That’s unlikely to happen until F1’s new powertrain rules are introduced. In the interim period, Red Bull has found an ideal replacement to Honda power units: Honda power units. The company has bought up Honda’s Milton Keynes-based operation to become an engine constructor in its own right, albeit with the assistance of Honda engineers for next season.
Which makes you wonder: when Honda quit after 2008, the chassis that it funded, developed and built won the following year’s title. So after Honda quits in 2021, could a powertrain that it largely funded, developed and built win the 2022 title? Based on Verstappen and Red Bull’s current form, you can’t dismiss that possibility.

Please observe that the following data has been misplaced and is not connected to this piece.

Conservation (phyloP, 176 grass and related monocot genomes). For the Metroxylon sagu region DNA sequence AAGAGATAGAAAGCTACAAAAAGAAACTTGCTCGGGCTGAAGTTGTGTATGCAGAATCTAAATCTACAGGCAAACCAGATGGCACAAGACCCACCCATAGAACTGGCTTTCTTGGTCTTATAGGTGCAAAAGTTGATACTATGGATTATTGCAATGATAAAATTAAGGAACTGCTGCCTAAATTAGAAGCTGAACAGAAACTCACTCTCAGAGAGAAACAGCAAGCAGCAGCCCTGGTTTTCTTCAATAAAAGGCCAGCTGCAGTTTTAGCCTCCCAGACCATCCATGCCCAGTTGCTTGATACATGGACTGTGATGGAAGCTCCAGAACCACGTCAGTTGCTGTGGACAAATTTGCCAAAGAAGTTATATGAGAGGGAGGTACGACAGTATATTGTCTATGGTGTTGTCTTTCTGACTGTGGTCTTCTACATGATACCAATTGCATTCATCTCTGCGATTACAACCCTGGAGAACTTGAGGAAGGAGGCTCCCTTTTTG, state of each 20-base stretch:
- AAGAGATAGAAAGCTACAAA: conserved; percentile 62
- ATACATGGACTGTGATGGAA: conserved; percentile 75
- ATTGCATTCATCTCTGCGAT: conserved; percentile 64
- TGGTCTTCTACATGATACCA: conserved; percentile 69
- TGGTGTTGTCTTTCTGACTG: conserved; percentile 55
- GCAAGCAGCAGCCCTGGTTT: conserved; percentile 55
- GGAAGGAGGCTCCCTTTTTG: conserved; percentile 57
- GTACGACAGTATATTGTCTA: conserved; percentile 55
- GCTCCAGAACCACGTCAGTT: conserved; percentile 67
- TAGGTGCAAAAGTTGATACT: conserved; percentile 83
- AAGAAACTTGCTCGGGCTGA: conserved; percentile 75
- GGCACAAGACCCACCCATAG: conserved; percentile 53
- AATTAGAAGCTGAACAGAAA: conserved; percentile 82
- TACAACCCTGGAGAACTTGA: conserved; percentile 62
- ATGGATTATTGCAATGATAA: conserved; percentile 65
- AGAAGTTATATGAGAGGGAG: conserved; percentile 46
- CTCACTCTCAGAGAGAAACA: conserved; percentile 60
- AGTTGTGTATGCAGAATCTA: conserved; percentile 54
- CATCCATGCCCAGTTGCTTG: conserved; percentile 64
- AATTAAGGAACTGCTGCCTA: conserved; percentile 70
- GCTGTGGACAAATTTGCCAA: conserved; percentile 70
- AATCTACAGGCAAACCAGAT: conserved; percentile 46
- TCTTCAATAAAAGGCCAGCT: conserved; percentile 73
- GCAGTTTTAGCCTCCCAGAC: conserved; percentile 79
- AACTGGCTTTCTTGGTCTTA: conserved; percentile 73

Nor, to be honest, could you dismiss the prospect of Honda eventually returning to F1. Its imminent future may be focused on EV road cars, but beyond that, when the sport has a technology that Honda needs to invest in, you get the feeling that it will be back. Until that point, at least this time, it seems likely that the firm will be able to celebrate going out on a high.
What could’ve been
Had history turned out differently, it’s possible that a Verstappen would have been racing in F1 for a works Honda team 20 years before the firm supplied Max’s Red Bull. In 1998, Honda strongly began to consider returning to F1 as a full constructor and hired ace technical chief Harvey Postlethwaite to establish a squad. A test car, the RA099, was built by Dallara and took part in a number of tests in 1999 with Jos Verstappen – Max’s father – driving.